In issue 164, for example, we are treated to a brief but powerful piece of narrative when reporter Ben Urich reveals Daredevil's secret identity by means of a photograph which he holds up and asks the blind hero to describe. In six tiny, narrow frames we see Daredevil turn first one way and then the other as if in an attempt to escape having to admit that he can not see the picture, which remains unmoving and unwavering in the foreground throughout the entire six frame sequence. Eventually, Daredevil is forced to turn and face it, admitting his blindness. Through the way in which Miller arranges the shows we are made to feel the anguish of Daredevil's decision in a manner which makes the speech balloons almost redundant.

Through the way in which Miller arranges the shows we are made to feel the anguish of Daredevil's decision.

Again, in issue 164, we are allowed to see Miller's usage of symbolism for dramatic effect. There is a frame during the flashback sequence that takes up most of the book in which Matt Murdock's father is ensnared by a racketeer known as the Fixer in a shady deal which will ultimately lead to his death. As the Fixer holds out the fatal contract for Murdoc Senior's signature we see the weary and defeated face of the down and out boxer encircled by the smoke rings from the fat mobster's cigar, just as he himself has been encircled and outflanked by the Fixer's oily, persuasive argument. Of course, in the world of cinema this sort of stuff is old hat, (There's a scene in Stanley Kubrick's "Paths of Glory" where the hero and his treacherous commanding officer walk casually around a large office. The twising, maze-like pattern of the floor tiles which their steps seem to follow is analogous to the labrynth of justifications and rationalizations that the junior officer is becoming ensnared in) but in the world of comics there are precious few who pull these sort of stunts without looking either clumsy or mannered. This Frank Miller was obviously becoming someone to watch.

With issue 168 the reason why became readily apparent. It was with this issue that Miller took over the writing of Daredevil, making it the only Marvel title in some while to have a single individual at the creative helm rather than the usual artist/writer collaboration.

Now, as anyone will tell you, those happy instances where writer and artist are combined in one person have yielded some of the most exemplary pieces of work that the medium has yet produced... Harvey Kurtzman's E.C. war stories, Will Eisner's Spirit stories, Art Spiegelman's horrific and touching Maus serial, all of these benefit from not being the product of a writer who wants to cram in as much pretty writing as possible, teamed with an artist who is equally intent upon filling every available inch of page with exquisitely detailed rendering. At the hands of an artist/writer the medium achieves a kind of grace and balance seldom achieved by other means.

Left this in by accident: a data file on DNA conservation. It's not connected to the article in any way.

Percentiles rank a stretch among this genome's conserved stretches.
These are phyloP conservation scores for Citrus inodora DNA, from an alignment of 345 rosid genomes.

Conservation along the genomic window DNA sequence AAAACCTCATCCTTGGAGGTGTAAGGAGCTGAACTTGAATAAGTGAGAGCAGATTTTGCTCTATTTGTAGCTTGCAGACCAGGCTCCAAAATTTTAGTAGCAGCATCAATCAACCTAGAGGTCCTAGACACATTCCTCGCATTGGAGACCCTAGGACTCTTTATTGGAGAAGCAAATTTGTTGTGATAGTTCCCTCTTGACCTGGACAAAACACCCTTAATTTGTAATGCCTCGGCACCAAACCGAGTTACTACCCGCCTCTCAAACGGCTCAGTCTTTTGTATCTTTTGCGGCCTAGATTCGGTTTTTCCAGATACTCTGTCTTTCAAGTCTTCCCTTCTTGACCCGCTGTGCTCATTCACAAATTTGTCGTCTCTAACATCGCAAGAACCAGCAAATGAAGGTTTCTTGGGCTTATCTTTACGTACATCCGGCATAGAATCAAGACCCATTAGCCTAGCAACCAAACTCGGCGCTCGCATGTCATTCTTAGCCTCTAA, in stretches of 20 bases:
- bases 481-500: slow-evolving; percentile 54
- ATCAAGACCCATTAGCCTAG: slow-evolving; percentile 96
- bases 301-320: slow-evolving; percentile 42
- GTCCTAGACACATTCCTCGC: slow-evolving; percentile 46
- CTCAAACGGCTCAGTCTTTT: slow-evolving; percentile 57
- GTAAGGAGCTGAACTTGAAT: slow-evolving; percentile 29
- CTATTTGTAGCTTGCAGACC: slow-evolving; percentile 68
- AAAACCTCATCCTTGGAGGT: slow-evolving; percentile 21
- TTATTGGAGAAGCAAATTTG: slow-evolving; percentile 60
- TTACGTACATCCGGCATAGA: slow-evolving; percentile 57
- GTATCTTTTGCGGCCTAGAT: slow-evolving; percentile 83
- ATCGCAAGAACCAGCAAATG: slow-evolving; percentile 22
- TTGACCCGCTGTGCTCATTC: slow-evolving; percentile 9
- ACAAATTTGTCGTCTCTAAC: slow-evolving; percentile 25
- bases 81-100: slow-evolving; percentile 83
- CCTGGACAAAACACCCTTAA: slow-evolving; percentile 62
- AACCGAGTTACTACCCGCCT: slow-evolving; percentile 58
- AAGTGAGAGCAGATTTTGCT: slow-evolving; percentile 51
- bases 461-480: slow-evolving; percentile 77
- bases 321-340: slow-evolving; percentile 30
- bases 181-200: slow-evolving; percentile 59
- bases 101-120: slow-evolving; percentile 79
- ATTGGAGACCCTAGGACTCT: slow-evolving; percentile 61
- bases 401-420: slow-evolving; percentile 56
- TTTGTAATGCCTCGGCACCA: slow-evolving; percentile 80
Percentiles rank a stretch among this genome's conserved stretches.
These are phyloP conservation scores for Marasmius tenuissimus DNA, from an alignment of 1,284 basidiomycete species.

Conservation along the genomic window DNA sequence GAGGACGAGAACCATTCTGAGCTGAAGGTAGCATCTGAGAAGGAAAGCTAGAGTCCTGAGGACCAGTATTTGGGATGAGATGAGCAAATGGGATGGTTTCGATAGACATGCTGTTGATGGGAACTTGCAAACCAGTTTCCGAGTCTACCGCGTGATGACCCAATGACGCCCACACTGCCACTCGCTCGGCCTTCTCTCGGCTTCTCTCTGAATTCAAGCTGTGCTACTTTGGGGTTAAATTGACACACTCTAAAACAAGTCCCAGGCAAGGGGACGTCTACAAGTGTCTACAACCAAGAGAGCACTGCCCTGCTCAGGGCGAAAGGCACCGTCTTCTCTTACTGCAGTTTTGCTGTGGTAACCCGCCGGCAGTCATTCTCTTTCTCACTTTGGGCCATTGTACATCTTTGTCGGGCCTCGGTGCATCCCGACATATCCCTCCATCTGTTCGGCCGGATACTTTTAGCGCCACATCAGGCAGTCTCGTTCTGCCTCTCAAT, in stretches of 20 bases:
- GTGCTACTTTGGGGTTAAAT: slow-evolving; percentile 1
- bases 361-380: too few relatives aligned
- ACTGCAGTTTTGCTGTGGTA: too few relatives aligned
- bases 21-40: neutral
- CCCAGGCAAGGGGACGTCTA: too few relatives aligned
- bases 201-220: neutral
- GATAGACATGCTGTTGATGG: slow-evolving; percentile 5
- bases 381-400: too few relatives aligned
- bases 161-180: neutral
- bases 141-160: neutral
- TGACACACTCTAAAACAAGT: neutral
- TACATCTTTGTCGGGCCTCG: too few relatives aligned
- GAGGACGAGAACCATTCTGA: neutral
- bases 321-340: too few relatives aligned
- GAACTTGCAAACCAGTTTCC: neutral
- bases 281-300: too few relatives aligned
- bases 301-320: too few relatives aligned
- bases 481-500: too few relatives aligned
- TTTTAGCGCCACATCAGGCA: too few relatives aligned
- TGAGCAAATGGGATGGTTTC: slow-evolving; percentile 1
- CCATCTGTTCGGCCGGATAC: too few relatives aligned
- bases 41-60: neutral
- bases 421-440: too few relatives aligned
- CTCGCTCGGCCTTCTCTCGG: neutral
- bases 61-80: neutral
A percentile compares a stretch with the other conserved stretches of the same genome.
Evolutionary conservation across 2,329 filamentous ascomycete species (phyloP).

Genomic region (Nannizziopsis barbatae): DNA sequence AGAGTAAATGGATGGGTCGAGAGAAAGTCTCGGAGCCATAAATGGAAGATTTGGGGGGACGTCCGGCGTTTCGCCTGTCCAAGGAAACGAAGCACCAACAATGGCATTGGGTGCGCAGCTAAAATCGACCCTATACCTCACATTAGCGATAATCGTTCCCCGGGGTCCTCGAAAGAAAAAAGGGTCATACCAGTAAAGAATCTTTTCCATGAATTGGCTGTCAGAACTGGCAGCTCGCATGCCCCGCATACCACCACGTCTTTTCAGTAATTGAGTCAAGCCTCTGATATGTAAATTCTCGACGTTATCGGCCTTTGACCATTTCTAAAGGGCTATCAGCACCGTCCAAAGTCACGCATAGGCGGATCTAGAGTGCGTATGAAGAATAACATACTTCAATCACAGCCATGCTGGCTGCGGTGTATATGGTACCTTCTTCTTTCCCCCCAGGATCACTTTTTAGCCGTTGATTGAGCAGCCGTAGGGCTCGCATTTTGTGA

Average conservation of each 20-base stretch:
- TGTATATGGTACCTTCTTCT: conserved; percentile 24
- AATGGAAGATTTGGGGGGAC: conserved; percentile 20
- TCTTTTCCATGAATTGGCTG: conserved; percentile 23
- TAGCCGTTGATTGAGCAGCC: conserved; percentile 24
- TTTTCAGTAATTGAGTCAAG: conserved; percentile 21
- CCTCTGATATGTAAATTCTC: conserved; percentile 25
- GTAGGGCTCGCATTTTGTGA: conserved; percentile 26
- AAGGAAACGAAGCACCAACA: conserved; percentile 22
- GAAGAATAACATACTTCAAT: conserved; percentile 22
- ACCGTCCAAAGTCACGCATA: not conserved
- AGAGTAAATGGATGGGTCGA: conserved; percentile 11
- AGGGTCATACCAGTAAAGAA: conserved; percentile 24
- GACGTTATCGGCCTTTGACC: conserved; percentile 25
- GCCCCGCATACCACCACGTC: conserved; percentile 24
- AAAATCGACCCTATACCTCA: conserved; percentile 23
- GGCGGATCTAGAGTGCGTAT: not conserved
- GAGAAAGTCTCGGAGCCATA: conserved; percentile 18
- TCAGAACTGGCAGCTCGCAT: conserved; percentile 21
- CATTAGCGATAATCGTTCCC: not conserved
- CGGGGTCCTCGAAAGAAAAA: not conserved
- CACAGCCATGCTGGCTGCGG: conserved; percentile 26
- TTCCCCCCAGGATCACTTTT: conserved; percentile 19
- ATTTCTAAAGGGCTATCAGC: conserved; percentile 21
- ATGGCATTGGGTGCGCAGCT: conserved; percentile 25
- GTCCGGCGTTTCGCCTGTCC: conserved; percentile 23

It is also a sort of an acid test.

After all, a writer and artist working in collaboration with each other have always got someone else to blame if the strip doesn't work. Starting with issue 168, Miller would have no-one but himself to blame if the series dive bombed.

It didn't. It flourished. Over the space of a very few issues Miller's writing became as self-assured as his artwork, and, as his confidence increased we began to see more and more daring graphic storytelling devices creeping into the pages of Daredevil.

Beyond that, the stories were damned good fun even if you didn't happen to be a pseudo-intellectual comic's critic like myself.

In 169 we were allowed to see the world through the eyes of a psychotic killer whose diseased brain is transforming everyone that he sees into an image of the red-garbed vigilante who is his greatest enemy. In 171 we watch the gargantuan Kingpin of Crime, dragging himself, bruised and bloodied, from a tangle of collapsed girders in the wake of an explosion that has apparently claimed the life of his wife, Vanessa. We close in implacably upon his barely-conscious face, blood dribbling from nose and lips, as inch by inch he hauls himself from the rubble. Suddenly his eyes open and we see the look of dumb disbelief dawning in them as the realization of his wife's death floods into his battered consciousness. His face fills the frame, those awful stricken eyes making it look suddenly lost and childlike as he whispers her name.